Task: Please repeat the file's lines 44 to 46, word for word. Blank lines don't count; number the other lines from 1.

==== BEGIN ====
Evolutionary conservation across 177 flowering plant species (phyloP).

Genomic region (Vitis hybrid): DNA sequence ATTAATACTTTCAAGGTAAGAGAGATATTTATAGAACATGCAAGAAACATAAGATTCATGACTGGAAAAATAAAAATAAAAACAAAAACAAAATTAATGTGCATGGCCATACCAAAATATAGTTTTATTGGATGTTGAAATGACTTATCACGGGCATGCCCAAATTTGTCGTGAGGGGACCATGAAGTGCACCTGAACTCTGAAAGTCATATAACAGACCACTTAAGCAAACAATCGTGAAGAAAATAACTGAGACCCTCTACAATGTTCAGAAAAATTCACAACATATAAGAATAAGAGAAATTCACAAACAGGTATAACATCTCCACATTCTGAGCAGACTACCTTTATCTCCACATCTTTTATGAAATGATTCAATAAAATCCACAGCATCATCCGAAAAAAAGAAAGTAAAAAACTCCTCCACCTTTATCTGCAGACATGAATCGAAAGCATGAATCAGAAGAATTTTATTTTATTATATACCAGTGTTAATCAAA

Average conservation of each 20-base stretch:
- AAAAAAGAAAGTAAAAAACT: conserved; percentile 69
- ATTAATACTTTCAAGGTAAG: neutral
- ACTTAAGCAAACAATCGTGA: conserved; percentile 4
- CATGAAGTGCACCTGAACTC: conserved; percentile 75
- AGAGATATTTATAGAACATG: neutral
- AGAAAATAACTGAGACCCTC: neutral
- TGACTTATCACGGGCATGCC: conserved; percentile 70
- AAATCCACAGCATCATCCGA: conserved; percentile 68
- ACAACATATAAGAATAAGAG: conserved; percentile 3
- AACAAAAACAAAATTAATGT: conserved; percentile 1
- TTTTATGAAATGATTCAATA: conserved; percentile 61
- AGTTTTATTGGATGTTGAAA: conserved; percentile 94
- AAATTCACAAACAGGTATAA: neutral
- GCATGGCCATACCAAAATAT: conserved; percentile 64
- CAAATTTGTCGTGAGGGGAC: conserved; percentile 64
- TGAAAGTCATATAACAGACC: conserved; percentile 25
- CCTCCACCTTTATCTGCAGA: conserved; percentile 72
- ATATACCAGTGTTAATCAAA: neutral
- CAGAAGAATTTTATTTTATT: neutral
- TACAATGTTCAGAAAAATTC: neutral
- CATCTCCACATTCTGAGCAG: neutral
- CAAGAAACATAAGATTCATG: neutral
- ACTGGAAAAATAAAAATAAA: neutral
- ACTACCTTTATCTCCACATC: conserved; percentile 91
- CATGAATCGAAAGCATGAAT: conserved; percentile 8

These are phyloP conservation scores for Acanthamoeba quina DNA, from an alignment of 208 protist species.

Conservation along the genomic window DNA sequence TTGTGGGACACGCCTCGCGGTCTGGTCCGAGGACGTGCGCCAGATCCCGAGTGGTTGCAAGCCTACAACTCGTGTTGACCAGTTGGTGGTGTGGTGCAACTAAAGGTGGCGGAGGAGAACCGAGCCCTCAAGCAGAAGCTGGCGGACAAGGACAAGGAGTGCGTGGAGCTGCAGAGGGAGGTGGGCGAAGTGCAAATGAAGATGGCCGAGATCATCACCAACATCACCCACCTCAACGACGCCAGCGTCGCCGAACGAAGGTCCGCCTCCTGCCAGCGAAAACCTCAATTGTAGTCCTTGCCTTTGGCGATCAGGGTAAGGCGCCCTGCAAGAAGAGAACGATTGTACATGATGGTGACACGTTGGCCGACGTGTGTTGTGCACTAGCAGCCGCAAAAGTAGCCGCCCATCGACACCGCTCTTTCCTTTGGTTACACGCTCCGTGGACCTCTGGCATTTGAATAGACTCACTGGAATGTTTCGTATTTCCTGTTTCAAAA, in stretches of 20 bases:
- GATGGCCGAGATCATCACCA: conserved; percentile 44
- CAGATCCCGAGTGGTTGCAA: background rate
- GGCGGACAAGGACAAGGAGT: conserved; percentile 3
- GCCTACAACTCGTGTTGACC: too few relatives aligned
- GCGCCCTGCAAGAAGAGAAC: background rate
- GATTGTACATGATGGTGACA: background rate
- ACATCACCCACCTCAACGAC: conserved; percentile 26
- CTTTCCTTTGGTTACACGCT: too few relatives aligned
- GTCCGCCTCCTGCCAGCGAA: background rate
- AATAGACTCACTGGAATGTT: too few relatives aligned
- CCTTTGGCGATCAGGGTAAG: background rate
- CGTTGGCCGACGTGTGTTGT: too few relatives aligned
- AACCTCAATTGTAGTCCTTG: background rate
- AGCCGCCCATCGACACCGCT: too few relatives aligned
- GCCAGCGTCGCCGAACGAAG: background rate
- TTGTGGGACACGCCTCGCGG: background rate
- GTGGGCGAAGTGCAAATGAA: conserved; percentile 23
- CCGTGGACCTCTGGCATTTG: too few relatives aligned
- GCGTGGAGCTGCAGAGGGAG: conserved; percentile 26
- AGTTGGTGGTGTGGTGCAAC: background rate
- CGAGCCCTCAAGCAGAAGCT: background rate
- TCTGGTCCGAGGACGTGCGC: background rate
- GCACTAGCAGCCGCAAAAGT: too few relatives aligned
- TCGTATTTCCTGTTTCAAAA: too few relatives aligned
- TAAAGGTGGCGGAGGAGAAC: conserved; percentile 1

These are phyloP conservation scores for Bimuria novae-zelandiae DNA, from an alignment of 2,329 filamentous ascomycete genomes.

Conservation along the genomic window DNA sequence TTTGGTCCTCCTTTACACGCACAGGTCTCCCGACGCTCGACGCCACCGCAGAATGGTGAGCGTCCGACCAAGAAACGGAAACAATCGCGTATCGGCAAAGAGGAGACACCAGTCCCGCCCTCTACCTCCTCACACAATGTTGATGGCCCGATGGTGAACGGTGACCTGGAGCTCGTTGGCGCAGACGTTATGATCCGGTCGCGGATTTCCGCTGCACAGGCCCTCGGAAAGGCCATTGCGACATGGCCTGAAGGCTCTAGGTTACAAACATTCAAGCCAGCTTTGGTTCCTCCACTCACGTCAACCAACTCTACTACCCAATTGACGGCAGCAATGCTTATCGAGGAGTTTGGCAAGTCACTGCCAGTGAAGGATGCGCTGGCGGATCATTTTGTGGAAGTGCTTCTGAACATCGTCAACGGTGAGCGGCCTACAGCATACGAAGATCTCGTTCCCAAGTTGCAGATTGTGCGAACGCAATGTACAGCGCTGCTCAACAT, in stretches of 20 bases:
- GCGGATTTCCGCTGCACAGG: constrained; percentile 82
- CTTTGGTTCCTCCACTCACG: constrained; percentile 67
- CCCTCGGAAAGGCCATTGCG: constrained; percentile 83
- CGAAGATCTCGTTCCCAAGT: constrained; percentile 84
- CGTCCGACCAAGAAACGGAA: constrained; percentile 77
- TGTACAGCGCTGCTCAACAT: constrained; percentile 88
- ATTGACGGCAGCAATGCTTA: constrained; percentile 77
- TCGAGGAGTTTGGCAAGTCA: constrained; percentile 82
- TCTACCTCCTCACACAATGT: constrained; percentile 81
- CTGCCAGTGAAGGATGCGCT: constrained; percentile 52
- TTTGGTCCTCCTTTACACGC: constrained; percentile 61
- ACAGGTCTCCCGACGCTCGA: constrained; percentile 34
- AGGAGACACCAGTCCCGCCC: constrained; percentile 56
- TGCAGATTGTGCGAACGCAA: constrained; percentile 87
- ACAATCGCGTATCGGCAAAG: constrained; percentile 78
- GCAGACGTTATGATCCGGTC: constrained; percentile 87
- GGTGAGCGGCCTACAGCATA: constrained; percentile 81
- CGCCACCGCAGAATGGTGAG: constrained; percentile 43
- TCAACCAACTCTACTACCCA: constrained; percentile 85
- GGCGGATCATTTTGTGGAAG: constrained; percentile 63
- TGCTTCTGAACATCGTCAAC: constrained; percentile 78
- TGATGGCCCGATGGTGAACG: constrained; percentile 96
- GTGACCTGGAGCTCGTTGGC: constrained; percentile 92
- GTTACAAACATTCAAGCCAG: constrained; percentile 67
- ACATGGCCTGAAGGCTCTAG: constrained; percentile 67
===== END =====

- AGCCGCCCATCGACACCGCT: too few relatives aligned
- GCCAGCGTCGCCGAACGAAG: background rate
- TTGTGGGACACGCCTCGCGG: background rate